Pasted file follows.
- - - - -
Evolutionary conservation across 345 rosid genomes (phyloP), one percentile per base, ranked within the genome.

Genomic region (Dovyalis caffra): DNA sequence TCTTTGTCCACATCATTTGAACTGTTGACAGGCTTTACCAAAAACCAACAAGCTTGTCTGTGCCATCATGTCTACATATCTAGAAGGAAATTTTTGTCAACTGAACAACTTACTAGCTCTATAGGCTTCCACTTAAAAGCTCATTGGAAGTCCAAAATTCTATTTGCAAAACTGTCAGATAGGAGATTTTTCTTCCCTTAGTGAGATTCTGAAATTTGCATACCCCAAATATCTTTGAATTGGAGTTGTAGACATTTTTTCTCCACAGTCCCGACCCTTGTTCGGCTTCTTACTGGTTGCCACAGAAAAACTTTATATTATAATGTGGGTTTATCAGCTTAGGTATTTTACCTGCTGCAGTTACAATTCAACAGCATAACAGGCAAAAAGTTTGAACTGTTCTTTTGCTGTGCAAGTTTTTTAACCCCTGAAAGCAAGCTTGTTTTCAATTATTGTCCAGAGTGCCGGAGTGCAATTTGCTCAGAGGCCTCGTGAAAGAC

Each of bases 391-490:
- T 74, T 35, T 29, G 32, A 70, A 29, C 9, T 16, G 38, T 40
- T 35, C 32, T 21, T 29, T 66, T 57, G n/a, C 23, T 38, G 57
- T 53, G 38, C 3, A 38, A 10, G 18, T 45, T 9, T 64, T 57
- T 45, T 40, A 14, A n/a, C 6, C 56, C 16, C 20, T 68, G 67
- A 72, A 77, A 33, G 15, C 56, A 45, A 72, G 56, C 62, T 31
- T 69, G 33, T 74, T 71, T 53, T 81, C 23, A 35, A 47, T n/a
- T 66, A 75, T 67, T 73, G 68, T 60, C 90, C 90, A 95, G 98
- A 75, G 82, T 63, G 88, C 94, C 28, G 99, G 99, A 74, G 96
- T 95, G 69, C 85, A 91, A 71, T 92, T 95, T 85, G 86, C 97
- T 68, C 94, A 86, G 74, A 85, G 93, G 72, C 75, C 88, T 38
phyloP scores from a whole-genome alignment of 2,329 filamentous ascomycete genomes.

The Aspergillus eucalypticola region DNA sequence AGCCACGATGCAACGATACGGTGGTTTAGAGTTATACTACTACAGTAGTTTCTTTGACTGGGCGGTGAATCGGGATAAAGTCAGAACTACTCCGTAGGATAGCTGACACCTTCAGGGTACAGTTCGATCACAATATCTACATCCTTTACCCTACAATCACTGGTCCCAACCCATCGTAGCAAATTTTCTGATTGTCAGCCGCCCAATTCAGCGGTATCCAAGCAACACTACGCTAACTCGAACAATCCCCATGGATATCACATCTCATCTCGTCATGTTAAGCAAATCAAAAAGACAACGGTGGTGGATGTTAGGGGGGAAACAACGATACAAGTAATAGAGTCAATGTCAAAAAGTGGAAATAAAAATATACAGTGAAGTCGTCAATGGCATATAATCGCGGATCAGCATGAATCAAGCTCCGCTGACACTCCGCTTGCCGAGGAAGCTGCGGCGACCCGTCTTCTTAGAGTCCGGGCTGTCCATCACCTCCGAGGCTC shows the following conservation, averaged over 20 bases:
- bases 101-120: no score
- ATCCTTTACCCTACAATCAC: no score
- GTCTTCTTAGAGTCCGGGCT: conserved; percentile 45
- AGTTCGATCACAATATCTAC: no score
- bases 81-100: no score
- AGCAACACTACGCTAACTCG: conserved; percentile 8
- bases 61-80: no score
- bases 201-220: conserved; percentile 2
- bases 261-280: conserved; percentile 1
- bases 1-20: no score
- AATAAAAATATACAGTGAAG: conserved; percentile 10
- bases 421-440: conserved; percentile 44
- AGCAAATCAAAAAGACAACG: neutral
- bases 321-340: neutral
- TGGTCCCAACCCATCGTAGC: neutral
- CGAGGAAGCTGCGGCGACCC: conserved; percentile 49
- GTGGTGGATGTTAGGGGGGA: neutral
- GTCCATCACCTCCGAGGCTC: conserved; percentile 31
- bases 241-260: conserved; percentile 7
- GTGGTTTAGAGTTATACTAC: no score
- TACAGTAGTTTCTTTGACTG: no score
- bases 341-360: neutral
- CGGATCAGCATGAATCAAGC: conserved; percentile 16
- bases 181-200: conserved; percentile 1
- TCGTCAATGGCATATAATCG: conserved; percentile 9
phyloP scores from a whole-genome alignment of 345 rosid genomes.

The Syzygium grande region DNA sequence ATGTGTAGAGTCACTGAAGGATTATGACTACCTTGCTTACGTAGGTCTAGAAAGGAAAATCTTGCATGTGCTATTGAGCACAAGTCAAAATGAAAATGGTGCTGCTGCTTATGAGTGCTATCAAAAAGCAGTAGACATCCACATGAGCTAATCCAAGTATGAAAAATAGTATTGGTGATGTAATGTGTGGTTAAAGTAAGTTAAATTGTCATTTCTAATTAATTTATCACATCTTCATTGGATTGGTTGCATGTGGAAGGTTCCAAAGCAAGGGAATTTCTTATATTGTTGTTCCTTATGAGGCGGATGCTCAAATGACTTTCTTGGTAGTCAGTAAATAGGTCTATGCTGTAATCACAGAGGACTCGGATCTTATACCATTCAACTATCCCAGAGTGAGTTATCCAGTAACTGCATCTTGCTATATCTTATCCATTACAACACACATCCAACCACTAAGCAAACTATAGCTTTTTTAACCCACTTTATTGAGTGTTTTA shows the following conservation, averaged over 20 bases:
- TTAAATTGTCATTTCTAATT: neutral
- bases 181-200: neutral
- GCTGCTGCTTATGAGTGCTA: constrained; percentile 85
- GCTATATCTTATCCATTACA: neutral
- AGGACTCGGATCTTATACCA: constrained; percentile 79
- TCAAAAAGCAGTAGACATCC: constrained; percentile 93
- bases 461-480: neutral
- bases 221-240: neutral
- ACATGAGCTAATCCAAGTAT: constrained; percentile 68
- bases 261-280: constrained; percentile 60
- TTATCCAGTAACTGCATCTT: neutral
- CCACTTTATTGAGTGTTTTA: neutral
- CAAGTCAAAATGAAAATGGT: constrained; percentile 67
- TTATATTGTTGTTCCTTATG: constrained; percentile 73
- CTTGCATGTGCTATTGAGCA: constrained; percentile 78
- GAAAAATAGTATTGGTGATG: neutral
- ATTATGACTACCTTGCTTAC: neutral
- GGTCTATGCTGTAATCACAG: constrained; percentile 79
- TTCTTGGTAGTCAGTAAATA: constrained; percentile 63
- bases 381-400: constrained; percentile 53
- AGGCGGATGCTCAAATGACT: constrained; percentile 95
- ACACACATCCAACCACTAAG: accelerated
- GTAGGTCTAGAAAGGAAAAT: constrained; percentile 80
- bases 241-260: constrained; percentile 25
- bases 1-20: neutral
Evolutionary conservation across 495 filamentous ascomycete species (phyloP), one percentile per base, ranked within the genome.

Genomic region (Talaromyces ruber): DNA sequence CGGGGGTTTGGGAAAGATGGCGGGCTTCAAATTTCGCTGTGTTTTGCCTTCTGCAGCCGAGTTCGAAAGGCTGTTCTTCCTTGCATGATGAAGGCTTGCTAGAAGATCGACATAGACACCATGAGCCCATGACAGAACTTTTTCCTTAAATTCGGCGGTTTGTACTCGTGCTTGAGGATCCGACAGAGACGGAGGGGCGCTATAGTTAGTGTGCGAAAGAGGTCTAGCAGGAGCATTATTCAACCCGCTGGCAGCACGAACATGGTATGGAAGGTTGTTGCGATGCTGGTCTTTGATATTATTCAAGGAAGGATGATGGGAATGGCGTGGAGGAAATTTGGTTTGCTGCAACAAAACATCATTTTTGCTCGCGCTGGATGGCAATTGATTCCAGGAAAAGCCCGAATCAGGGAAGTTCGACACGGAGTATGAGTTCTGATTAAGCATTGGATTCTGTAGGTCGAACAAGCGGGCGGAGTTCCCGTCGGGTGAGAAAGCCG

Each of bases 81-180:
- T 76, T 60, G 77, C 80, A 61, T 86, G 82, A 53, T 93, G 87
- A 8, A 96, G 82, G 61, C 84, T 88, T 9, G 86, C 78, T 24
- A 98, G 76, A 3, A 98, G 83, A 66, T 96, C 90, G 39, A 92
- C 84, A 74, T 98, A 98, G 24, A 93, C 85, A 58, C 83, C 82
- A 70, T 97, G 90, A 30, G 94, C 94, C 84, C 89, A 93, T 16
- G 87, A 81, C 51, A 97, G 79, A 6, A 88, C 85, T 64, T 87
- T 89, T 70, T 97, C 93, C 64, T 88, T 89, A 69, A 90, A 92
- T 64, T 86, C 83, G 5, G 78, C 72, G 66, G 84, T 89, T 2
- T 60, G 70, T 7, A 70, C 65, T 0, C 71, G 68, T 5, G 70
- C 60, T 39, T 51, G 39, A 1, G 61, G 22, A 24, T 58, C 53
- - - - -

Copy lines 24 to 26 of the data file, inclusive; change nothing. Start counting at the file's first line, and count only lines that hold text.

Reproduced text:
- bases 261-280: conserved; percentile 1
- bases 1-20: no score
- AATAAAAATATACAGTGAAG: conserved; percentile 10